Figure 4B:

Once again, the description of the results is rather confusing. I do not see the meaning of the triangles on the graphs.

Thank you. We have addressed above (Fig 3).

Reviewer response: same response as above.

 

Minor points:

Page 2 line 75: the acronym lrECM is not explained when it first appears in the text. Please modify.

Thank you. We modified it accordingly and put the spelled out word “laminin-rich extracellular matrix (lrECM)” in the Results Section line 75/76.

Reviewer response: thank you

 

Page 2 line 79: same comment for SF2

Thank you. We modified it accordingly and put the spelled out “surviving fraction of 2 Gy (SF2)” word in the Results Section line 79.

Reviewer response: thank you

 

Page 7 line 176: MRNcomplexi ?

Thank you. We modified it accordingly and put the spelled out word “Mre11, Rad50 and Nbs1 complex (MRNcomplex)” in the Results Section line 181.

Reviewer response: thank you

 

Author Response

Please see the attachment.

Author Response File: Author Response.pdf

Reviewer 2 Report

Review comments of cancers-978077

The authors have reported the manuscript entitled “Comparative proton and photon irradiation combined with pharmacological inhibitors in 3D pancreatic cancer cultures” and the experimental results were supported by their findings. I would recommend this manuscript for publication after full fill the following minor comment. In the revised manuscript, authors have not addressed the following comment.

 

  1. It would be better to have the fluorescence imaging to the live and dead cell staining assay of the 3D PADC tumoroid growth formation upon Photon and Proton irradiations.

 

Author Response

Comments to Reviewer 2:

 

The authors have reported the manuscript entitled “Comparative proton and photon irradiation combined with pharmacological inhibitors in 3D pancreatic cancer cultures” and the experimental results were supported by their findings. I would recommend this manuscript for publication after full fill the following minor comment. In the revised manuscript, authors have not addressed the following comment.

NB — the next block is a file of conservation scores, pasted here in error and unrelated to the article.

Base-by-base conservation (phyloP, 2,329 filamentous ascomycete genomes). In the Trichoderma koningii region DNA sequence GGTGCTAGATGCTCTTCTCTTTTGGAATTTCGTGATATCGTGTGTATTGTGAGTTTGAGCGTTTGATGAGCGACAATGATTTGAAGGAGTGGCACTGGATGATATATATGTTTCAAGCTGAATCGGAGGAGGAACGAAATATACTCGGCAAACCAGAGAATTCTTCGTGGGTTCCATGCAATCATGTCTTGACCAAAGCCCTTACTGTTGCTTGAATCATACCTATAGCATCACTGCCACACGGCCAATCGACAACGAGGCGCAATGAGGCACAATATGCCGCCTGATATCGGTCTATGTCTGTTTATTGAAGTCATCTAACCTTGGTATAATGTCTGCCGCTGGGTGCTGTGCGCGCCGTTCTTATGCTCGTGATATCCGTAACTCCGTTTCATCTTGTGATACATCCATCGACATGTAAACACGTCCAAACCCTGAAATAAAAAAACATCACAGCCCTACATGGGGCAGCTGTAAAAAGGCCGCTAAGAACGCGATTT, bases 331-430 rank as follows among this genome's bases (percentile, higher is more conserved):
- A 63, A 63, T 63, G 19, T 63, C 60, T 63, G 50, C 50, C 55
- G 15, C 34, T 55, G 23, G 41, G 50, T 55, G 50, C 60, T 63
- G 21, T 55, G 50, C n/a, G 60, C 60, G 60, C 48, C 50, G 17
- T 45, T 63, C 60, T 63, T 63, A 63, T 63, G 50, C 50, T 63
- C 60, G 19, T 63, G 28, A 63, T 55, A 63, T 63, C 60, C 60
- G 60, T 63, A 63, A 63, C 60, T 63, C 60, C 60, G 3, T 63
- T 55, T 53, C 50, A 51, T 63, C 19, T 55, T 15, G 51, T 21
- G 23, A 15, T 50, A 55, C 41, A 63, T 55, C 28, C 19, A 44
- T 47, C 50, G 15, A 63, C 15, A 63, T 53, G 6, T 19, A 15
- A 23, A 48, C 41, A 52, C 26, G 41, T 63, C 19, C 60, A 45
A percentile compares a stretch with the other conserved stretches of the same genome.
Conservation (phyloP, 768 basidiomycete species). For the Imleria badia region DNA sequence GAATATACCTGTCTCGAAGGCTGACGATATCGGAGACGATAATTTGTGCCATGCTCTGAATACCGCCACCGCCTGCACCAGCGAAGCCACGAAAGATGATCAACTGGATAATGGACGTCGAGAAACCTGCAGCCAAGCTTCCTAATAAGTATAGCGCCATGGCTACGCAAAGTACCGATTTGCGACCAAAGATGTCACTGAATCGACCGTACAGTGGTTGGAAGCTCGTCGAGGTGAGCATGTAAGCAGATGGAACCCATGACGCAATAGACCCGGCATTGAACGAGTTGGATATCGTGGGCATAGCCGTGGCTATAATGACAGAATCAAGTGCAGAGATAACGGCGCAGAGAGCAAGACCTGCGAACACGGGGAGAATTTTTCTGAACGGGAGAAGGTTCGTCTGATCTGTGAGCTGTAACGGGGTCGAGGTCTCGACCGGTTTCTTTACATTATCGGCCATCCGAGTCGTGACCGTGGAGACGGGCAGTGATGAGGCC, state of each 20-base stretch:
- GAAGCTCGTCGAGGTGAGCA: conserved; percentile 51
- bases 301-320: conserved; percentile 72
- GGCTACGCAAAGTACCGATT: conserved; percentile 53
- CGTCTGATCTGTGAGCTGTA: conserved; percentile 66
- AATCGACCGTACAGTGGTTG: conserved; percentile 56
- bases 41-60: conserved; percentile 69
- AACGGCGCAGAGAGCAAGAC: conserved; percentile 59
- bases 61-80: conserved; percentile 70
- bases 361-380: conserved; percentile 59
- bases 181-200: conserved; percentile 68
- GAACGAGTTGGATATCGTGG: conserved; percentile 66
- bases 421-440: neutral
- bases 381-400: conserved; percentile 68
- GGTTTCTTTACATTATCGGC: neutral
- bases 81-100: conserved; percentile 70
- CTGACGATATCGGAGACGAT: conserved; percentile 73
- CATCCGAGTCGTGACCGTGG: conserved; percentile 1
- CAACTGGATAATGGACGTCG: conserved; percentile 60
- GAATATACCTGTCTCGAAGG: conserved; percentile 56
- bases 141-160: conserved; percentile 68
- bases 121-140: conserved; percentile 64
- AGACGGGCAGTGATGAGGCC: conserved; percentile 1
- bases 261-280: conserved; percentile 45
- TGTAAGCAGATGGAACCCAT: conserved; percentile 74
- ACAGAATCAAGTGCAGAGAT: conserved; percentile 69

1. It would be better to have the fluorescence imaging to the live and dead cell staining assay of the 3D PADC tumoroid growth formation upon Photon and Proton irradiations.

Thank you. From the scientific point of view, we think, as we described in Revision round 1, that the aspect of (early) cell kill induced by photons and protons is a huge topic requiring a particular set of methods and experiments. Further, cells from solid tumors, in contrast to leukemic cells, usually fail to undergo apoptosis or similar early cell death processes. We know that cells can recover from measurable events that seem to indicate that a cell is dead. Clonogenic survival and the consecutive formation of colonies provide a much more robust readout whether a cell could maintain its proliferative capacity (= tumoroid formation capacity/clonogenic survival) upon irradiation or not. In the context of your study, this readout is beyond the scope of our manuscript.

Of note, the experimental proton irradiation at our institution is currently not possible due to maintenance and other factors. The experimental beam cannot be used during the next three to four months.

 

Author Response File: Author Response.pdf

Reviewer 3 Report

Please amend Line 399/400 to - "To determine differences in the early events of DNA damage between proton and photon irradiation, whole cell lysates were harvested 1 hour post-treatment as previously published [43]" - in line with the response to reviewer. 

 

Line 405. The cut off is arbitrary (author decided). The comment at line 407 isn't required. 

 

Typographical:

Line 344 "laminin-rich extracellular matrix (lrECM;(Matrigel™; BD, Heidelberg, Germany). lrECM already abbreviated at line 75-76.

In Figure 3,4,5 legends "tumoroids" has been replaced with "cell culture". But not in the remaining caption or elsewhere in the manuscript. The terminology should be consistent.

 

All other changes are adequate.

Author Response

Comments to Reviewer 3:

 

Please amend Line 399/400 to - "To determine differences in the early events of DNA damage between proton and photon irradiation, whole cell lysates were harvested 1 hour post-treatment as previously published [43]" - in line with the response to reviewer. 

Thank you. We changed line 400-402 as follows: "To determine differences in the early events on the molecular level, here the DNA damage response upon proton and photon irradiation, whole cell lysates were harvested 1 hour post-treatment as previously published [43]"

Line 405. The cut off is arbitrary (author decided). The comment at line 407 isn't required. 

Thank you. We changed line 408 as follows: "Proteins with phosphorylation site changes of at least 30% decrease or 50% increase (arbitrary cut-off) were considered relevant, selected and changes in both cell lines comparatively analyzed.”